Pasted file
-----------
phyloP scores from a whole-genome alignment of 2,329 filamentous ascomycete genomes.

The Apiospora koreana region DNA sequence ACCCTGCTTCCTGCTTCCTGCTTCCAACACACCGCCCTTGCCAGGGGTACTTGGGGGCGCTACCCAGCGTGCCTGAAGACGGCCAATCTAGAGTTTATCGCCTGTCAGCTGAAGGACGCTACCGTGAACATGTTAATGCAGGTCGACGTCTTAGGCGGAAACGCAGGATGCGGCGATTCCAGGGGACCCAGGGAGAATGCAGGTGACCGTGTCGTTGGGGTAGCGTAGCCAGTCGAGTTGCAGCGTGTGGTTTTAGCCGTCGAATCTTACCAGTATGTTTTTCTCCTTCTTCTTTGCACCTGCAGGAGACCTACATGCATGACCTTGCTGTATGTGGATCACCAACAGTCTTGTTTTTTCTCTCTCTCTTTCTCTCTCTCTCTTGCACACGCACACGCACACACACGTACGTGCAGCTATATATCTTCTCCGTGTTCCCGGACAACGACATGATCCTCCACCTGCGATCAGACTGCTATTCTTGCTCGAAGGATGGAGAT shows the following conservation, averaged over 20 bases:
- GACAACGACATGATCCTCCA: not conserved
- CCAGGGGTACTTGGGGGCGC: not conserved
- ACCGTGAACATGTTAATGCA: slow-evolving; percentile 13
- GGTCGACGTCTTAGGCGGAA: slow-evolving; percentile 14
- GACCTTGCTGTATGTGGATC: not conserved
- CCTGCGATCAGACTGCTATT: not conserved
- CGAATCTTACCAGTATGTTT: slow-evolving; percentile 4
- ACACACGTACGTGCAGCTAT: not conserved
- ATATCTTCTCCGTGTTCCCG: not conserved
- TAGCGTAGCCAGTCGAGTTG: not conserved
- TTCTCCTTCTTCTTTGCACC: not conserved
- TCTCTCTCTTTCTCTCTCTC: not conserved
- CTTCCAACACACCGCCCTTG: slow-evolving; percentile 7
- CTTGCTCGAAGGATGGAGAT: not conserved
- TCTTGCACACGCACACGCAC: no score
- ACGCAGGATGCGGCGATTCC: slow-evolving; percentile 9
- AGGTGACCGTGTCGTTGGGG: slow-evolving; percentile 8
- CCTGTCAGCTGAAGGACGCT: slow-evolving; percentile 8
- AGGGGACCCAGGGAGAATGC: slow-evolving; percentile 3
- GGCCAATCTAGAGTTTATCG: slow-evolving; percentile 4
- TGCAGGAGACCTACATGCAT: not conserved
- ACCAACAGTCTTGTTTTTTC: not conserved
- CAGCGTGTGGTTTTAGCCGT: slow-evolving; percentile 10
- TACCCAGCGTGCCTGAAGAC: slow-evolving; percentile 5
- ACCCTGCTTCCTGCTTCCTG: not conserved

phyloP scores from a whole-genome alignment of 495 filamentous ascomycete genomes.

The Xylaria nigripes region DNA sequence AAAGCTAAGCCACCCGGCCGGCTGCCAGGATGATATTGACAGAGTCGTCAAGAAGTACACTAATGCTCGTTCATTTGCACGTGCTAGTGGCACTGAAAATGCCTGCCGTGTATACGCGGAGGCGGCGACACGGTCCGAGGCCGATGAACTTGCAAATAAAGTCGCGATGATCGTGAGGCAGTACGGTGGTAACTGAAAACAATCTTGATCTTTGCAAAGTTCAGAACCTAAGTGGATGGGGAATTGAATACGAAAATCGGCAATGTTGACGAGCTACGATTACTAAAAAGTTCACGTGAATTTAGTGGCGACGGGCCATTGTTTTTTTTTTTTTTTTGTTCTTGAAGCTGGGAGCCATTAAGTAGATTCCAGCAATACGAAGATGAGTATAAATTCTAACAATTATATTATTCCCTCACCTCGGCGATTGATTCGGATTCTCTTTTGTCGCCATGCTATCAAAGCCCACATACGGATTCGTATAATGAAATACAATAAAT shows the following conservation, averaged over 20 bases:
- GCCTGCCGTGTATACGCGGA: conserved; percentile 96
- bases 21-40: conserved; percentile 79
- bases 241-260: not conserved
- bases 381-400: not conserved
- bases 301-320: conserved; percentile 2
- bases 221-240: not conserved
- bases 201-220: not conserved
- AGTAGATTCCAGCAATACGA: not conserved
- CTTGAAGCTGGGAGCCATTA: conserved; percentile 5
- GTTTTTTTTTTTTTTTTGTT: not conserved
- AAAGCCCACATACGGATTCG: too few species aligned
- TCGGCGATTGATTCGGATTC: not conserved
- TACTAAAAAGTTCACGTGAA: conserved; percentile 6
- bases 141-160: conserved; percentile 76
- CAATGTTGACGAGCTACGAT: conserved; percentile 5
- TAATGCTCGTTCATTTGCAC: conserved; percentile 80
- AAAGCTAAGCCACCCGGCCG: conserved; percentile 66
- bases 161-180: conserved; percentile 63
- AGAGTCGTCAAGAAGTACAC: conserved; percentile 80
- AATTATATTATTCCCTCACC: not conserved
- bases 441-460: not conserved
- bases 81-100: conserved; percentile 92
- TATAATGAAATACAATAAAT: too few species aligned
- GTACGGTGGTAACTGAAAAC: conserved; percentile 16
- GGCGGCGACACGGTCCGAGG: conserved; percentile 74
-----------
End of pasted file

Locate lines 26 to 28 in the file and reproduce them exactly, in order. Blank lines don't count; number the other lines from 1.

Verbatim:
- TACCCAGCGTGCCTGAAGAC: slow-evolving; percentile 5
- ACCCTGCTTCCTGCTTCCTG: not conserved

phyloP scores from a whole-genome alignment of 495 filamentous ascomycete genomes.